A crowd of 28,306 at Tropicana Field saw the American League East leader record its 91st victory this year, and with the win, it maintained a 1 1/2-game distance over second-place Boston. The win -- coupled with Boston's win over Toronto -- puts the Rays' magic number to clinch the division at nine.
But Friday night's win wasn't about Boston and the division, although the Rays have no intention of slinking back and accepting the AL Wild Card spot. And it also wasn't about the outcome of the White Sox, Yankees and Blue Jays games -- as those three losses would have backed the club into the playoffs on Friday night.
Instead, it was about a Rays team that has appeared to have a date with destiny all season long, finally having a say in how it gets there.
"We've been through so much the whole season -- just the fact that we're going to do it ourselves," Dioner Navarro said. "We aren't going to depend on anybody [to lose]. I think this is going to mean a lot for everybody in here."
And although the Rays will chalk Friday night's victory up as just another "W" in their amazing season, it was a telling one. When play was halted in the fourth inning to review Carlos Pena's ball that hit the right-field fence, the Rays sat in the dugout and patiently waited. Pena stood out on second. And together, they all believed.
"The guys were like, 'Hey Carlos, come out -- just try and score,'" Pena said of his teammates. "I'm like, 'No, [the umpires] will come out. And of course they did, and changed the call."
Of course they did. In a season full of highlight-reel performances, it was only fitting that the first time an umpire's call was overturned on instant replay review, the Rays would be on the winning end of it.
After four minutes and 10 seconds of review, Pena's two-out blast off Twins right-hander Boof Bonser was changed from a fan-interference double to a three-run homer. The three runs -- which gave starter Edwin Jackson a nine-run cushion at the time -- came much the same way the Rays' storybook season has: with a little patience and a lot of belief.
"You know how they say you first have to see it in your mind before it can actually happen in reality? We did," Pena said. "And people might think, 'These guys are crazy,' but we believed it like kids. We saw ourselves in the hunt for something later on in the season, and look where we are. We are exactly where we thought we were going to be."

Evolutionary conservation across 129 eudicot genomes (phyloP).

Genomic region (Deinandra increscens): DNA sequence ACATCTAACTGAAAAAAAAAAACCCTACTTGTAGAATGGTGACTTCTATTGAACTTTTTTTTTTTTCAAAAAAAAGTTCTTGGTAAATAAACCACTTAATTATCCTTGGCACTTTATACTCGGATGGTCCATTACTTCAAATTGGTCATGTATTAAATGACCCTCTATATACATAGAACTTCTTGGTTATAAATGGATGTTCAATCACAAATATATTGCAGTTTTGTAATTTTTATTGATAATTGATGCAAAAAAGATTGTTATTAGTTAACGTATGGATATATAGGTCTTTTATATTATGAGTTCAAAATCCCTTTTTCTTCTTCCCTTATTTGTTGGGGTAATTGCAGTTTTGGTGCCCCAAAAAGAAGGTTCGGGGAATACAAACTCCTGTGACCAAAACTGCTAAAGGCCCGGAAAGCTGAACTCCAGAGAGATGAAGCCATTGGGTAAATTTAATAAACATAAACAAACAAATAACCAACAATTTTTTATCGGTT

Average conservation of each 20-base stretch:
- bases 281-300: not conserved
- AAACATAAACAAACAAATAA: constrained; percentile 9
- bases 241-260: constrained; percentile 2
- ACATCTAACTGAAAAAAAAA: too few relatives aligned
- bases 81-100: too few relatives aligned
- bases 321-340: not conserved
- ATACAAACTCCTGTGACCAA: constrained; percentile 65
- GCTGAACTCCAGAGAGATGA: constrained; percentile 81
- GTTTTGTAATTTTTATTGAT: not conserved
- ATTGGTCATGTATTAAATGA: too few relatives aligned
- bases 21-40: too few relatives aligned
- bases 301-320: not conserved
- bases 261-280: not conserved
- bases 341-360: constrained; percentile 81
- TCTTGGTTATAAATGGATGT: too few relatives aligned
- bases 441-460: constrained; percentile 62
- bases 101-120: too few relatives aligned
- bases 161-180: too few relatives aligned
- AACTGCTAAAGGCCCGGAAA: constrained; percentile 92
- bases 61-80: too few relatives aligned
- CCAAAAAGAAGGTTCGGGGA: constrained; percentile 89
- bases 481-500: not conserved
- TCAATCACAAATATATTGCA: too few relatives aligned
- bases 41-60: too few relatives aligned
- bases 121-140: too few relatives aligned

And they did it on Friday with the exact plan that has them in the playoff's driver's seat -- strong starting pitching.
The 25-year-old Jackson responded to the Rays' early offense with a magical performance that ended in a career-high 12th victory. After allowing a pair of runners on board in the game's opening frame, Jackson kept the Twins scoreless through the first five innings, allowing just one run in 7 2/3 innings. At one point, the right-hander retired nine straight batters, and silenced the same Twins bats that busted out for a five-run come-from-behind, ninth-inning win on Thursday night.
"Sometimes you can get a little bit tight, I believe, in a game [following a loss] because you want to come back the next day and do so well," Cliff Floyd said. "I always feel once [Jackson] gets through the first inning, he's good. So giving him a three-run cushion just adds to him relaxing a little more."
Following that three-run first, the Rays put up another trio of scores on starter Nick Blackburn, driving the right-hander from the game after 1 1/3 innings. Those six runs, coupled with Pena's three-run blast and a pair of scores in the sixth, arguably had Jackson in a recliner.
"Defense, offense, everything was working," Jackson said. "At this point, we are trying to play pressure-free."
And with potentially the most important game in franchise history looming, the Rays are taking the time to enjoy the magic in their magic number.
"To be in this position is unbelievable," Floyd said. "That we are even talking about this right now -- it's been a long time coming. And we're looking forward to celebrating."
And a chance to do it on their own terms, in front of a crowd that has waited a decade for a reason to cheer, would be silver lining atop a dream-like season.
"It was different [Friday night], because it was all about us," Rays manager Joe Maddon said of the heavily pro-Rays crowd. "And I really enjoyed that. And I know our guys did, too."